Monday, July 26, 2010

Body for Life: What Went Wrong, Part 2

What is a High-Carb and Low-Fat Diet?
So if eating a high-carb diet is bad, how does it follow that the solution to balance protein and carbohydrates? Phillips seems to understand that a high carb, low-fat diet hasn’t been good for Americans since they took heed of the Surgeon General's warning about fats (BFL p. 47):

In place of fat, more and more carbs were added [to foods]. And the myth that “fat free” means “all you can eat” spread like wildfire. But yet, over the past 10 years [since 1988], we’ve continued to see a dramatic rise in the incidence of obesity....I’ve worked with a lot of people over the years who were consuming a low-fat, high-carb diet and exercising, but they were getting even fatter!

Why not just adopt a low-carb or a paleo diet, then? Phillips writes of our ancient ancestors’ health and vigor before the advent of farming and attributes their good health to their diet. But according to what I’ve read about our hunter-gatherer ancestors, they didn’t eat much carbohydrate--they ate mostly meat and plants. (Plants are, of course, carbohydrate, but leafy plants in particular contain a lot of fiber, which is indigestible carbohydrate.) Archaeologist Brian Fagan wrote in his book Cro-Magnon that humans who lived in Europe during the 100,000-year Ice Age ate mostly meat (including fat and organ meat) and that if current hunter-gatherers in Canada are an indication, ate about one cup of plant material per year. Humans ate more plant material before and after the Ice Age, of course, but it seems unlikely that six servings a day of fruit, grains and starchy vegetables probably were on the menu, especially during winter.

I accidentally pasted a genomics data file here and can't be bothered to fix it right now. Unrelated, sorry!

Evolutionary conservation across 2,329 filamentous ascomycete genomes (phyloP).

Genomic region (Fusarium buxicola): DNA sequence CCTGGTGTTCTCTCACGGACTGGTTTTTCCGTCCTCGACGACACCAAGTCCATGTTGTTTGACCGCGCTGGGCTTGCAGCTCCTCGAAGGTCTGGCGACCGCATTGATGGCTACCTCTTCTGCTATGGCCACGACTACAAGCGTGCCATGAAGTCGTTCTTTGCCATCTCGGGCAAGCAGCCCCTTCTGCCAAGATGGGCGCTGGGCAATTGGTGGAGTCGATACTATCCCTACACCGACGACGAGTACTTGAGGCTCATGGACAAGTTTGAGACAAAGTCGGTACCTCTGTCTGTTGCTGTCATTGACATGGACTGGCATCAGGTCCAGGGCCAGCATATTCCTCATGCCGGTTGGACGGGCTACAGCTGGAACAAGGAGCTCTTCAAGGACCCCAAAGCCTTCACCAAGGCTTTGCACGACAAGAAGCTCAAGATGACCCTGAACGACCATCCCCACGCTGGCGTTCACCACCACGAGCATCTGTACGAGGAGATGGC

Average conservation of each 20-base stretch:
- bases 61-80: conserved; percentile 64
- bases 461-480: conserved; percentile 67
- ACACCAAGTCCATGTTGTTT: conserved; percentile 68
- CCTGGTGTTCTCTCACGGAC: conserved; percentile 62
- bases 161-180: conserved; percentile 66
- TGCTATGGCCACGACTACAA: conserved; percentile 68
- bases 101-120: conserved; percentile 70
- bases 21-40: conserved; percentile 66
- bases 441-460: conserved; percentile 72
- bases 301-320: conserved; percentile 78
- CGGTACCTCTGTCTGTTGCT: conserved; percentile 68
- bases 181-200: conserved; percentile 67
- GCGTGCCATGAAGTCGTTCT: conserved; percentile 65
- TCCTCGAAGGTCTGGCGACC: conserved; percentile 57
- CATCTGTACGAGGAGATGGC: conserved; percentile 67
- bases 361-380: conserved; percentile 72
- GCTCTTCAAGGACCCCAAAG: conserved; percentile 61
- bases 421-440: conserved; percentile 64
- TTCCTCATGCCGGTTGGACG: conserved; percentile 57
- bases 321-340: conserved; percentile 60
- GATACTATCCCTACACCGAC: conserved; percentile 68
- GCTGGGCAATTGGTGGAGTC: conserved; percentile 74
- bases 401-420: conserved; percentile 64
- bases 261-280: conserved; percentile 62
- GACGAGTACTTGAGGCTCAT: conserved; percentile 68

Granted, the terms “low-fat” and “high-carb” are relative. Compared to the standard American diet in which people consume 250 to 350 grams of carbohydrate a day* BFL is a lower-carb diet. But compared to a diet like Atkins or Protein Power or a paleo diet, BFL IS a high-carb, low-fat diet.

*Heartburn Cured by Norm Robillard, p. 94.

No comments: